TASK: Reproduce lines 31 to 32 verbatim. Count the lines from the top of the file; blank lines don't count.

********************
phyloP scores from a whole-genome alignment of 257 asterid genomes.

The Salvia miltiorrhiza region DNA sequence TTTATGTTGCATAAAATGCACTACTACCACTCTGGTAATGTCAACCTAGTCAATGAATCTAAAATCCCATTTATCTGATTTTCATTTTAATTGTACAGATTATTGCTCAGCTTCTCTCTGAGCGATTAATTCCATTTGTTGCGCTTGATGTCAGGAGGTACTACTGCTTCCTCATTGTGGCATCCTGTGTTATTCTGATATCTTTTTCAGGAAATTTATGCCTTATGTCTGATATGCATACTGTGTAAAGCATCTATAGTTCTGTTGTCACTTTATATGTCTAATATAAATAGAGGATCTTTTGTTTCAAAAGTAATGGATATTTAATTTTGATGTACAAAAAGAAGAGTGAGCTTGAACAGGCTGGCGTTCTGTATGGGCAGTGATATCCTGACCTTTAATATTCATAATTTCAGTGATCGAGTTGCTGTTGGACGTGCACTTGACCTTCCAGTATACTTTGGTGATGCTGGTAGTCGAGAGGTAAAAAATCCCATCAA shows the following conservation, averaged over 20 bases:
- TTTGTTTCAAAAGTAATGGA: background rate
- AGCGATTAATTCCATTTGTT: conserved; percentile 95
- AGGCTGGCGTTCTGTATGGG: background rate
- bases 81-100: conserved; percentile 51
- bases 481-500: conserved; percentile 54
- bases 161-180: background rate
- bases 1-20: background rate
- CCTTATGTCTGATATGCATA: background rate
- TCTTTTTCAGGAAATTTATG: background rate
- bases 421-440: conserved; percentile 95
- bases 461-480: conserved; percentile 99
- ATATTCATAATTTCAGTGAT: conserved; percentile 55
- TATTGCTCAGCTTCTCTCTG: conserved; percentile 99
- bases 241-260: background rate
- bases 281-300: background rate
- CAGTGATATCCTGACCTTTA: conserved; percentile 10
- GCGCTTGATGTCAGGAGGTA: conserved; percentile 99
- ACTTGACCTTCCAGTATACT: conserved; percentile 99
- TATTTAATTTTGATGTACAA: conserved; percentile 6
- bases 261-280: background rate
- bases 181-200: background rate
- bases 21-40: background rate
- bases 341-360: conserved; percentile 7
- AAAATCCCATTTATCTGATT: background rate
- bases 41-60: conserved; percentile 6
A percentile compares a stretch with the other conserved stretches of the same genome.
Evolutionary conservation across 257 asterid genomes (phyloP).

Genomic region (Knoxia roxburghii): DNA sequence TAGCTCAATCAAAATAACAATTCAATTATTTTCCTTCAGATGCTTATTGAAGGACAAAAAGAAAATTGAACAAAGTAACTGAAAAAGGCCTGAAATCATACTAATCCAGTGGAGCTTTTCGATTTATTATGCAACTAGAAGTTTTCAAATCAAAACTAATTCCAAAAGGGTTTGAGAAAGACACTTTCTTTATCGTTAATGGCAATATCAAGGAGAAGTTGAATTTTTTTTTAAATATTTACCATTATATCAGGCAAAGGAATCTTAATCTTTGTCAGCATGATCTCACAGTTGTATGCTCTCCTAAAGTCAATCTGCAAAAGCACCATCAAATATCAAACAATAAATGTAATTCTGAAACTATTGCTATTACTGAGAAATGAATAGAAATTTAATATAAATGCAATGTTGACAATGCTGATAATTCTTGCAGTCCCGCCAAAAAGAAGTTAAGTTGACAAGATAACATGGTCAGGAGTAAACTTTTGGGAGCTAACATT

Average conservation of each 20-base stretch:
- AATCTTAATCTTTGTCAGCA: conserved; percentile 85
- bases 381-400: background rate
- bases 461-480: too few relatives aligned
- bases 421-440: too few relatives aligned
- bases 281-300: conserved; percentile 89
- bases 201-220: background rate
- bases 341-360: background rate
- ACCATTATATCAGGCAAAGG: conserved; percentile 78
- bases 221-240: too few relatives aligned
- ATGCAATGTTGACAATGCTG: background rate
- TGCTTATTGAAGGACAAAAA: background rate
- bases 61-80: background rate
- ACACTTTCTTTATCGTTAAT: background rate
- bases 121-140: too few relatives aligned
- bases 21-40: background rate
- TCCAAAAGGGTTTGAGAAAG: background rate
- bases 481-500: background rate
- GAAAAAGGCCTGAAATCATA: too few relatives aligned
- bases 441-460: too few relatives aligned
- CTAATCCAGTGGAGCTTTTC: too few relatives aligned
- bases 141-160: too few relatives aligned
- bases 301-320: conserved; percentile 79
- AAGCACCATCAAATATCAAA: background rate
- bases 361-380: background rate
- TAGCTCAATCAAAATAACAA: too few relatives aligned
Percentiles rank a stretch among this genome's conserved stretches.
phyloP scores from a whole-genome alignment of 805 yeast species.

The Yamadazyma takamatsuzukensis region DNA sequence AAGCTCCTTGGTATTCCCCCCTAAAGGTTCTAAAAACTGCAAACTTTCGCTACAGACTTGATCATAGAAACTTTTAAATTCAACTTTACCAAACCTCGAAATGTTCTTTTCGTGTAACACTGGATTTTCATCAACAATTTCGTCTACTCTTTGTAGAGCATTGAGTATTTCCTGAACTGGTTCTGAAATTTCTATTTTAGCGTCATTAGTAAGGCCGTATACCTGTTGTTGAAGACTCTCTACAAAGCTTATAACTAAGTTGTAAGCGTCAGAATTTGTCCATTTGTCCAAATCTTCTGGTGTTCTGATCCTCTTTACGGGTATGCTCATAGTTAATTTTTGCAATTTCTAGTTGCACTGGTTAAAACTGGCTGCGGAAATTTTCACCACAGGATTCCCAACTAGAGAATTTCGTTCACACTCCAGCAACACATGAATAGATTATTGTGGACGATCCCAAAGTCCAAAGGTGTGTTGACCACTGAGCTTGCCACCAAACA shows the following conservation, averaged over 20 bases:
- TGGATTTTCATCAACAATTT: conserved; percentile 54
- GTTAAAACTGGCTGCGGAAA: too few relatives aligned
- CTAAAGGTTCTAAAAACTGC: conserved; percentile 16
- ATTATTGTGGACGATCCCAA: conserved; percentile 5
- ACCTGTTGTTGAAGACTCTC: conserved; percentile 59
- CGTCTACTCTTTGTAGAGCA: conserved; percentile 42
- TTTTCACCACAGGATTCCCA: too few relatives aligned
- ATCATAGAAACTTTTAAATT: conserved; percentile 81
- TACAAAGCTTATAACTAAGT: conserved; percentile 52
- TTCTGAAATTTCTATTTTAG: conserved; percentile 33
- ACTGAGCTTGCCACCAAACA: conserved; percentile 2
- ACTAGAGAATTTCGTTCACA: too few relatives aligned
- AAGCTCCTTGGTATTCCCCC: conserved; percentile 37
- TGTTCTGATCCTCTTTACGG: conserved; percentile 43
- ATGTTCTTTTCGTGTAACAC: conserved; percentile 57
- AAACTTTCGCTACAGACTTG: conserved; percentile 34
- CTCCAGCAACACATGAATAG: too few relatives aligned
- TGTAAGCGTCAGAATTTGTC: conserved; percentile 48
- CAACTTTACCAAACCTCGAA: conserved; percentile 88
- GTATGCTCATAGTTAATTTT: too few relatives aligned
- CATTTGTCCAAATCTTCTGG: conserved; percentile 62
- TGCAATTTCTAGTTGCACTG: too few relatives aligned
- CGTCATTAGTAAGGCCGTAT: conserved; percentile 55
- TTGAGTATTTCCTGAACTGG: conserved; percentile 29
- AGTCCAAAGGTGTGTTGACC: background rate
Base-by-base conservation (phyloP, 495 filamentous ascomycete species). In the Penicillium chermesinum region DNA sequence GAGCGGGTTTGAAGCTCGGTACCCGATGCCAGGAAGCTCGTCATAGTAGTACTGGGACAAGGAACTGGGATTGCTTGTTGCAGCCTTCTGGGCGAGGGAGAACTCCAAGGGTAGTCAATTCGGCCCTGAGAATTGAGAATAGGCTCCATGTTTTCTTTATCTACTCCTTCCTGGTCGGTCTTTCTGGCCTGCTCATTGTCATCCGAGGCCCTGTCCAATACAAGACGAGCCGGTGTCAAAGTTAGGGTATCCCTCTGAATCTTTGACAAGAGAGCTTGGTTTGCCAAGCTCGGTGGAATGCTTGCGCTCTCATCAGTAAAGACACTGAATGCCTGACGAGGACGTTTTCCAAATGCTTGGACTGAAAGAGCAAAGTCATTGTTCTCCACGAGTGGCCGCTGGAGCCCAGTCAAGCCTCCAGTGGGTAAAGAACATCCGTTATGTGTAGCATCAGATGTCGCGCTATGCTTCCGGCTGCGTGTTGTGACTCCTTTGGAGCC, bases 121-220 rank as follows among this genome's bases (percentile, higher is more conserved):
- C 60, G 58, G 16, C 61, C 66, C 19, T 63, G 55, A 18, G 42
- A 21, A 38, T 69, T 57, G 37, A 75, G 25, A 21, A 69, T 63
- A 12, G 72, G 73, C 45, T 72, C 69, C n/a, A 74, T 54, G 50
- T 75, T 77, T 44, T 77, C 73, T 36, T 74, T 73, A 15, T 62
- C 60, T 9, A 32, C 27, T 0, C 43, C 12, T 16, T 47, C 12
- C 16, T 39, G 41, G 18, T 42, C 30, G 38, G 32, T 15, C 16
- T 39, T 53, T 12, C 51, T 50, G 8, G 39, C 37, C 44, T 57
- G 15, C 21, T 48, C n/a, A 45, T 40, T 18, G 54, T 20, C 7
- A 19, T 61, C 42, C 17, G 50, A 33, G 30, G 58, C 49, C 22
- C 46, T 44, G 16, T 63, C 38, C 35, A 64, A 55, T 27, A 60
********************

Average conservation of each 20-base stretch:
- AATCTTAATCTTTGTCAGCA: conserved; percentile 85